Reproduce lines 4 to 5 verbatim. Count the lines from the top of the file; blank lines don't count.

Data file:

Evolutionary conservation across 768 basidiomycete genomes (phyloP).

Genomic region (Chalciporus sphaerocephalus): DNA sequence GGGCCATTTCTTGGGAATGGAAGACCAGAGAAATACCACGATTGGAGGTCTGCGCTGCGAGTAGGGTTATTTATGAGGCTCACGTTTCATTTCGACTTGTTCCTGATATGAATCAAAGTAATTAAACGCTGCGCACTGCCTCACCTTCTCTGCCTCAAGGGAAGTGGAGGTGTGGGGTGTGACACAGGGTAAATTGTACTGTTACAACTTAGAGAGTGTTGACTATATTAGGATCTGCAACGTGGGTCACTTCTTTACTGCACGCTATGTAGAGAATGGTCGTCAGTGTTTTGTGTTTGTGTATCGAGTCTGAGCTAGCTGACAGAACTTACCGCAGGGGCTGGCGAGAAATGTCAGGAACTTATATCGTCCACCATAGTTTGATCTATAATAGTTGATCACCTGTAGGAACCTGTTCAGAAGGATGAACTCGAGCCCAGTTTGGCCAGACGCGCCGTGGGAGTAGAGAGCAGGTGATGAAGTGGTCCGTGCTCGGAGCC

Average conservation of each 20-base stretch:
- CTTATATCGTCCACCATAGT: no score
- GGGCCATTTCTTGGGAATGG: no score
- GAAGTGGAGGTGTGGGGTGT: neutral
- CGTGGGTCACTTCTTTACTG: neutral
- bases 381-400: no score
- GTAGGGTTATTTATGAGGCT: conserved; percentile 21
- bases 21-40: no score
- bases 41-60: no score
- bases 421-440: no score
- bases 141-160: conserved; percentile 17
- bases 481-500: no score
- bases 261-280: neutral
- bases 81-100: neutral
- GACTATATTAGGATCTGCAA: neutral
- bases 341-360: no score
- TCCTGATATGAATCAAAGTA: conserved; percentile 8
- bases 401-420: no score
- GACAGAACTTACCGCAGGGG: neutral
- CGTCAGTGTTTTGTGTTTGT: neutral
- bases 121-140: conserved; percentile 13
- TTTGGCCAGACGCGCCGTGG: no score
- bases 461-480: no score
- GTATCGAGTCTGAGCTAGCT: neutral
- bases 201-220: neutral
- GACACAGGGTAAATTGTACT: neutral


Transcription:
- CTTATATCGTCCACCATAGT: no score
- GGGCCATTTCTTGGGAATGG: no score